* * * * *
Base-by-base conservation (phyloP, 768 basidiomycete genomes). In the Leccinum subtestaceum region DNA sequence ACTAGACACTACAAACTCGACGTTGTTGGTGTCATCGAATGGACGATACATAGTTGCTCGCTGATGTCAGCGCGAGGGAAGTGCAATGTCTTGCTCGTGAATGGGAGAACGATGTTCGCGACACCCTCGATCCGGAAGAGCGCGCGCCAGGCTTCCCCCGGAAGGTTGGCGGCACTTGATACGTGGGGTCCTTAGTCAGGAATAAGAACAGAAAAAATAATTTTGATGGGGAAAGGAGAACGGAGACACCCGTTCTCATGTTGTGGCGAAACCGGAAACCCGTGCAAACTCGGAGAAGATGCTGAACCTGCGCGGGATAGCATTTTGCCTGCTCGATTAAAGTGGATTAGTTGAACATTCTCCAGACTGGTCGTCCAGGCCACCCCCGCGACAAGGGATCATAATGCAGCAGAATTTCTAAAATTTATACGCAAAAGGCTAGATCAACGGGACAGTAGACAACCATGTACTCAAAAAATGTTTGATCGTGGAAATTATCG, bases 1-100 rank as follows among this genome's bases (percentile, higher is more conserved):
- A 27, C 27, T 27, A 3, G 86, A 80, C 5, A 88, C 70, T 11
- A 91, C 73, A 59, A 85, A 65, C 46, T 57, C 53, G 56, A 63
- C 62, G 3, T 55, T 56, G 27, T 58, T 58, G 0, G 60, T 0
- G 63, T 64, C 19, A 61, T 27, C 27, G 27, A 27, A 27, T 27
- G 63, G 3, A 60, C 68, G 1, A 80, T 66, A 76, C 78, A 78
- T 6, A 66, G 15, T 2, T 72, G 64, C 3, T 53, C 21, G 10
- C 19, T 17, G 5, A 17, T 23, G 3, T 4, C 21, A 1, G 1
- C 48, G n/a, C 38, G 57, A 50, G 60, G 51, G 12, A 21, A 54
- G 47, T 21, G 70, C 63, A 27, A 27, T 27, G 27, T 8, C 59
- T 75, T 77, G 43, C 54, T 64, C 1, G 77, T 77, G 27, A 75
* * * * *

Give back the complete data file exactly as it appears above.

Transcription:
Base-by-base conservation (phyloP, 768 basidiomycete genomes). In the Leccinum subtestaceum region DNA sequence ACTAGACACTACAAACTCGACGTTGTTGGTGTCATCGAATGGACGATACATAGTTGCTCGCTGATGTCAGCGCGAGGGAAGTGCAATGTCTTGCTCGTGAATGGGAGAACGATGTTCGCGACACCCTCGATCCGGAAGAGCGCGCGCCAGGCTTCCCCCGGAAGGTTGGCGGCACTTGATACGTGGGGTCCTTAGTCAGGAATAAGAACAGAAAAAATAATTTTGATGGGGAAAGGAGAACGGAGACACCCGTTCTCATGTTGTGGCGAAACCGGAAACCCGTGCAAACTCGGAGAAGATGCTGAACCTGCGCGGGATAGCATTTTGCCTGCTCGATTAAAGTGGATTAGTTGAACATTCTCCAGACTGGTCGTCCAGGCCACCCCCGCGACAAGGGATCATAATGCAGCAGAATTTCTAAAATTTATACGCAAAAGGCTAGATCAACGGGACAGTAGACAACCATGTACTCAAAAAATGTTTGATCGTGGAAATTATCG, bases 1-100 rank as follows among this genome's bases (percentile, higher is more conserved):
- A 27, C 27, T 27, A 3, G 86, A 80, C 5, A 88, C 70, T 11
- A 91, C 73, A 59, A 85, A 65, C 46, T 57, C 53, G 56, A 63
- C 62, G 3, T 55, T 56, G 27, T 58, T 58, G 0, G 60, T 0
- G 63, T 64, C 19, A 61, T 27, C 27, G 27, A 27, A 27, T 27
- G 63, G 3, A 60, C 68, G 1, A 80, T 66, A 76, C 78, A 78
- T 6, A 66, G 15, T 2, T 72, G 64, C 3, T 53, C 21, G 10
- C 19, T 17, G 5, A 17, T 23, G 3, T 4, C 21, A 1, G 1
- C 48, G n/a, C 38, G 57, A 50, G 60, G 51, G 12, A 21, A 54
- G 47, T 21, G 70, C 63, A 27, A 27, T 27, G 27, T 8, C 59
- T 75, T 77, G 43, C 54, T 64, C 1, G 77, T 77, G 27, A 75